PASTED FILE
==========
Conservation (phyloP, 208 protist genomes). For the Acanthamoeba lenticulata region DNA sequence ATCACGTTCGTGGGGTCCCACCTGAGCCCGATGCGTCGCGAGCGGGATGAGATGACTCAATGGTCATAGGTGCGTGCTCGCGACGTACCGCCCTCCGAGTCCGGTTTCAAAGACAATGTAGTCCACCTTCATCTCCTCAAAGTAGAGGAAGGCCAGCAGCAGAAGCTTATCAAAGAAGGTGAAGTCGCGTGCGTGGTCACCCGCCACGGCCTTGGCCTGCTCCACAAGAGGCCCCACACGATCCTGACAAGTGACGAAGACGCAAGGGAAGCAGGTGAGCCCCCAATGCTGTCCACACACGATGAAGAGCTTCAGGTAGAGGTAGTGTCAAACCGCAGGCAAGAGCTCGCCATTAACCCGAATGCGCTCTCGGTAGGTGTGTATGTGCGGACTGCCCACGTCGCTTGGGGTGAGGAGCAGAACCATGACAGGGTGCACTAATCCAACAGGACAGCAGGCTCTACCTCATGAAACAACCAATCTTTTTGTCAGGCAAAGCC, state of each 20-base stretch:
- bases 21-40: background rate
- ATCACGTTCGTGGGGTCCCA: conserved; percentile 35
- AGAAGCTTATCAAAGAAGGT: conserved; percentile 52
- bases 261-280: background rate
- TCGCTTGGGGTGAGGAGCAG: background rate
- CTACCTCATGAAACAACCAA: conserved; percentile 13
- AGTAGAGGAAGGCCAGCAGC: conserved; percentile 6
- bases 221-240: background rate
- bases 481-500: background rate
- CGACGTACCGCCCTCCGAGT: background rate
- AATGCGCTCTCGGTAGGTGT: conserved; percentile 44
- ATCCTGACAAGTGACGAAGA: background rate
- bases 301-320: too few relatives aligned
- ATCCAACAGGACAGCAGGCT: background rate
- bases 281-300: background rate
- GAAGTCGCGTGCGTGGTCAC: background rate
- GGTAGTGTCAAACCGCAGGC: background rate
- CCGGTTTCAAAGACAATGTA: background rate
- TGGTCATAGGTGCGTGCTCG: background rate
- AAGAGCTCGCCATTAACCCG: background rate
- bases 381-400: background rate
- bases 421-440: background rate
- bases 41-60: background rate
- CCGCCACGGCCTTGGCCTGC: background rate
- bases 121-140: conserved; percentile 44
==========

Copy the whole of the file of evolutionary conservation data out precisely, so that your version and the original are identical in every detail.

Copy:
Conservation (phyloP, 208 protist genomes). For the Acanthamoeba lenticulata region DNA sequence ATCACGTTCGTGGGGTCCCACCTGAGCCCGATGCGTCGCGAGCGGGATGAGATGACTCAATGGTCATAGGTGCGTGCTCGCGACGTACCGCCCTCCGAGTCCGGTTTCAAAGACAATGTAGTCCACCTTCATCTCCTCAAAGTAGAGGAAGGCCAGCAGCAGAAGCTTATCAAAGAAGGTGAAGTCGCGTGCGTGGTCACCCGCCACGGCCTTGGCCTGCTCCACAAGAGGCCCCACACGATCCTGACAAGTGACGAAGACGCAAGGGAAGCAGGTGAGCCCCCAATGCTGTCCACACACGATGAAGAGCTTCAGGTAGAGGTAGTGTCAAACCGCAGGCAAGAGCTCGCCATTAACCCGAATGCGCTCTCGGTAGGTGTGTATGTGCGGACTGCCCACGTCGCTTGGGGTGAGGAGCAGAACCATGACAGGGTGCACTAATCCAACAGGACAGCAGGCTCTACCTCATGAAACAACCAATCTTTTTGTCAGGCAAAGCC, state of each 20-base stretch:
- bases 21-40: background rate
- ATCACGTTCGTGGGGTCCCA: conserved; percentile 35
- AGAAGCTTATCAAAGAAGGT: conserved; percentile 52
- bases 261-280: background rate
- TCGCTTGGGGTGAGGAGCAG: background rate
- CTACCTCATGAAACAACCAA: conserved; percentile 13
- AGTAGAGGAAGGCCAGCAGC: conserved; percentile 6
- bases 221-240: background rate
- bases 481-500: background rate
- CGACGTACCGCCCTCCGAGT: background rate
- AATGCGCTCTCGGTAGGTGT: conserved; percentile 44
- ATCCTGACAAGTGACGAAGA: background rate
- bases 301-320: too few relatives aligned
- ATCCAACAGGACAGCAGGCT: background rate
- bases 281-300: background rate
- GAAGTCGCGTGCGTGGTCAC: background rate
- GGTAGTGTCAAACCGCAGGC: background rate
- CCGGTTTCAAAGACAATGTA: background rate
- TGGTCATAGGTGCGTGCTCG: background rate
- AAGAGCTCGCCATTAACCCG: background rate
- bases 381-400: background rate
- bases 421-440: background rate
- bases 41-60: background rate
- CCGCCACGGCCTTGGCCTGC: background rate
- bases 121-140: conserved; percentile 44